Absence of objective performance measurements:

Lastly, few retailers use any objective performance management systems – that help set objective, fair sales goals and define the right behaviors for salespeople.  Therefore, store managers and retailers end up using subjective opinions – rather than have objective measurements – to assess and evaluate staff performance.  The inequal and inconsistent grant of rewards, and the issue of consequences; leads to feelings of favoritism that further leads to break-down of team spirit.

Consequently, frustrations from all these levels add to a compounded feeling among retail staff of being over-worked and underpaid; with no clarity of purpose or sense of self-worth.  Unable to share their anguish and frustrations, the only solution they see is the sneaky path leading to an escape – both, from the suffocating environment and the unreasonable people they are working with.  Alas, when they quit and (luckily) land another job at a different retailer; only the faces change.  All else; including the problems, continue to remain the same or sometimes worse than at their previous employers!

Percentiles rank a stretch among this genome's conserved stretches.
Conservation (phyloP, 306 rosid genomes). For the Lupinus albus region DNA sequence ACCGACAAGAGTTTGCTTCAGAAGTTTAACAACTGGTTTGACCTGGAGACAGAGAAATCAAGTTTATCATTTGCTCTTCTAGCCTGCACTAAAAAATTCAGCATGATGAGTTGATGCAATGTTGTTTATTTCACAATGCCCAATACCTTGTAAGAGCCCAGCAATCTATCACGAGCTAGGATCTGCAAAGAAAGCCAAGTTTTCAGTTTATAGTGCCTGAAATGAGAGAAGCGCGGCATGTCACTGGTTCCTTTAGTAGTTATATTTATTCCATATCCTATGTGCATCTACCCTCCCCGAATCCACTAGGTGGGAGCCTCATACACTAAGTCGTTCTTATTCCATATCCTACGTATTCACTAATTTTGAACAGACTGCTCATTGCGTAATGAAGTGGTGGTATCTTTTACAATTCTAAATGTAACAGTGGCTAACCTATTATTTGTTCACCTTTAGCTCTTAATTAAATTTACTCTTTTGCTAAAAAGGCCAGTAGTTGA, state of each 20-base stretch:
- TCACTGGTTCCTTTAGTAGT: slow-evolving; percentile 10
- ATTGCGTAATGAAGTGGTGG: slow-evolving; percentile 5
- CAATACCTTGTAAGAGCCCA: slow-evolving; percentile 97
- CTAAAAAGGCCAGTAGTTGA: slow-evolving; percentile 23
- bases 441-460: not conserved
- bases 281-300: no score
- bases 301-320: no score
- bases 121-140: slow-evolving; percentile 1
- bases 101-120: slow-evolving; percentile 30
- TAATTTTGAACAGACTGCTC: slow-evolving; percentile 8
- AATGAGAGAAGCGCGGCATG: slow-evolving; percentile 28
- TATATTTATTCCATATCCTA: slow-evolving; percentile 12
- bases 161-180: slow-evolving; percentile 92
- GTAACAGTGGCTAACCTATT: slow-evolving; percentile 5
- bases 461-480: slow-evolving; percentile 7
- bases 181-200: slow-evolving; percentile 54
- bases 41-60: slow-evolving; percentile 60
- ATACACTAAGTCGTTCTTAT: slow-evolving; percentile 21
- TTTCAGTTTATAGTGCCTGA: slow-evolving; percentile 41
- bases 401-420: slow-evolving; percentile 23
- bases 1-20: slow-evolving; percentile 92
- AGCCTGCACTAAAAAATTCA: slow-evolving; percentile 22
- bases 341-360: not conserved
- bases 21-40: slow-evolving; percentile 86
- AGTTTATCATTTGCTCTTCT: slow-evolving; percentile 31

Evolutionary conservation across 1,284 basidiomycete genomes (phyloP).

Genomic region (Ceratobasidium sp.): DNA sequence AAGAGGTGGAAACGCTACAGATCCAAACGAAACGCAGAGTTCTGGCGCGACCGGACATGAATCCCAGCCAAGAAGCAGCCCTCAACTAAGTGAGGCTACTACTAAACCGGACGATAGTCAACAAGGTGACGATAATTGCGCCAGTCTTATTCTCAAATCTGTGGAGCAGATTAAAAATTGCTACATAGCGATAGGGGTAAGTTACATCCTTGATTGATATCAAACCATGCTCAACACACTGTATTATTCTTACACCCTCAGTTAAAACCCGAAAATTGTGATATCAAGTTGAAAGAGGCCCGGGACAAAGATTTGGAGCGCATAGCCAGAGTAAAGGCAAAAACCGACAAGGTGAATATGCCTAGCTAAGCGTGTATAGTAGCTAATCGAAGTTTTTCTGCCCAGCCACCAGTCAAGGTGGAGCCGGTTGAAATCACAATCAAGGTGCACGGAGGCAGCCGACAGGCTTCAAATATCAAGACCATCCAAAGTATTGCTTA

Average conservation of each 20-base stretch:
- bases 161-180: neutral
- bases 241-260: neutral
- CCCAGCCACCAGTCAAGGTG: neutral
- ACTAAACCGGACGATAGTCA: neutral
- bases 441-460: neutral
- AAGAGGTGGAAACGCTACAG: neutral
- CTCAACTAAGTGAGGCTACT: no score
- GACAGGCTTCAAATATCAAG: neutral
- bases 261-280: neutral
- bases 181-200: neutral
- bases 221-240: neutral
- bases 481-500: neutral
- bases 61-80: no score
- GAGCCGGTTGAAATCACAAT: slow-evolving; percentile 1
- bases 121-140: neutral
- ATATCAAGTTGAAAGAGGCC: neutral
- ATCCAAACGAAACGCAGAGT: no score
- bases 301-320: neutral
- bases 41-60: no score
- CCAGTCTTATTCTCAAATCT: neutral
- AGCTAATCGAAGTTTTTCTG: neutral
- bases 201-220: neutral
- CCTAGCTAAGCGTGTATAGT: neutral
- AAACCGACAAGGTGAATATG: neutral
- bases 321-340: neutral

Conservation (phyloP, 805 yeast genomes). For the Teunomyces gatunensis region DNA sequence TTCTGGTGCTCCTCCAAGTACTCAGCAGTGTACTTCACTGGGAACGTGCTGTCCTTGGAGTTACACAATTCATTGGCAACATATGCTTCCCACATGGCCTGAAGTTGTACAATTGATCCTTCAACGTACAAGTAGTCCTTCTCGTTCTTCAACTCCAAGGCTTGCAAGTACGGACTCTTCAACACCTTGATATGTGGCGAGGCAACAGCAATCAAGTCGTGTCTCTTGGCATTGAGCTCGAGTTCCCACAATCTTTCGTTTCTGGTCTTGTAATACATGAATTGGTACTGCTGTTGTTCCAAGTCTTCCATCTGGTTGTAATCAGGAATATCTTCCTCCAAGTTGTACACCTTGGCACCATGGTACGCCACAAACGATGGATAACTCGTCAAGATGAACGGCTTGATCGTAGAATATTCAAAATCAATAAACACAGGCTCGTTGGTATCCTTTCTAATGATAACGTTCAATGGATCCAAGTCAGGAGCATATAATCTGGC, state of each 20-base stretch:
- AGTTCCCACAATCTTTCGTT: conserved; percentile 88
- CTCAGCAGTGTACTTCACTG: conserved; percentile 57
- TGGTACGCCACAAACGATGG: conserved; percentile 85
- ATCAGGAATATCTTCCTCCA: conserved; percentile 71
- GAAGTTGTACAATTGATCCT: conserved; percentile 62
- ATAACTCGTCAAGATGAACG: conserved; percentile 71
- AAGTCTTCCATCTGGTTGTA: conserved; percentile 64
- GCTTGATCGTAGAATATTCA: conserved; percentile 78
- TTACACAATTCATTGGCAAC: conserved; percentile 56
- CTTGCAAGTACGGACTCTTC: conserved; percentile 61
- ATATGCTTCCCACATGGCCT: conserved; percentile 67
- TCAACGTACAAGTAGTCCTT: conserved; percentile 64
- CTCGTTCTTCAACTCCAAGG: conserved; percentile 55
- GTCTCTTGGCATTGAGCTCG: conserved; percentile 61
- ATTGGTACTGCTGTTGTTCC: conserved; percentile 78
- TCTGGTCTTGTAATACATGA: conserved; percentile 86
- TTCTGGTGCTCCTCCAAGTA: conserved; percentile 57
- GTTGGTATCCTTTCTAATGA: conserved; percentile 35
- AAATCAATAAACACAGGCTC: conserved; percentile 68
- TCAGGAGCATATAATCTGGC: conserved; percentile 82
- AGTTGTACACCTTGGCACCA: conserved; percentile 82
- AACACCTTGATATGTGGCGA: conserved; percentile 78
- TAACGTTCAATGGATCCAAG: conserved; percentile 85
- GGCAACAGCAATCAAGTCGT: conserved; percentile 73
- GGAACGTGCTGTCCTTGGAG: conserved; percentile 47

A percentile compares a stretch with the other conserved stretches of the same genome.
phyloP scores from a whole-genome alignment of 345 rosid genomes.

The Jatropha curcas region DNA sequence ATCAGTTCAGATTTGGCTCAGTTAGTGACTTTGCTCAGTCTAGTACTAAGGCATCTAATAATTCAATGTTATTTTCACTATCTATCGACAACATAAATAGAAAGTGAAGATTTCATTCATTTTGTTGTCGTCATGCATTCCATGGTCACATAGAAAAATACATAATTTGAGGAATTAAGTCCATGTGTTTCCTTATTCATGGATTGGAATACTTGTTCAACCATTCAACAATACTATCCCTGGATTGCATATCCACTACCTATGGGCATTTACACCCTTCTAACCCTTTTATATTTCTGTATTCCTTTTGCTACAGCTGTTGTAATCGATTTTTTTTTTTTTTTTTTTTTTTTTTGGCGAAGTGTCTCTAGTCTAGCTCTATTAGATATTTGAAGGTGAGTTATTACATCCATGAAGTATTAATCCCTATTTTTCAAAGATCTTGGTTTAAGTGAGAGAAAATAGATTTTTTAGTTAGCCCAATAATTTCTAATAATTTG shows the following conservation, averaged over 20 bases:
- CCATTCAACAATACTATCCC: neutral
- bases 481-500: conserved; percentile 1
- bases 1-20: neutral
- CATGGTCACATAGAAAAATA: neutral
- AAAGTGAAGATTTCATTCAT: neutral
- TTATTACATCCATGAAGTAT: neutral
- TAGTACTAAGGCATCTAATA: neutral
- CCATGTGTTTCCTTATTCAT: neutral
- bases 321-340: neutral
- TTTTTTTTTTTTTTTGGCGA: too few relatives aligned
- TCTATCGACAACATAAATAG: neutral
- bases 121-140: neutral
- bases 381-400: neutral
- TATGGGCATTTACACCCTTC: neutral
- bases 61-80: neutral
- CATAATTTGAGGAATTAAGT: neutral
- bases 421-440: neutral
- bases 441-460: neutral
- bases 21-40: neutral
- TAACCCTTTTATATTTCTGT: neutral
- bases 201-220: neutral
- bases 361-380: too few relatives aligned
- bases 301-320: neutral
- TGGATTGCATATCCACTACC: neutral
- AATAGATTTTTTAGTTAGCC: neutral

Thus continues the cycle of ‘quit and return’ – almost akin to the cycle of ‘birth and death’.  What retailers should ask themselves is the question – why salespeople quit, or rather who are salespeople quitting from? The sooner they ask this rather poignant question, and find answers; the sooner they will be able to set their houses in order.

It is those few blessed retailers that want to redeem themselves from the throes of chaos; heights of inefficiencies and depths of frustration that seek pragmatic solutions to bring some method to the madness!

Tuesday, September 20, 2016

Retail needs more TAPANs

I am glad that my grinder at home broke down recently.  Had it not, I wouldn't have come under the gracious service of Tapan.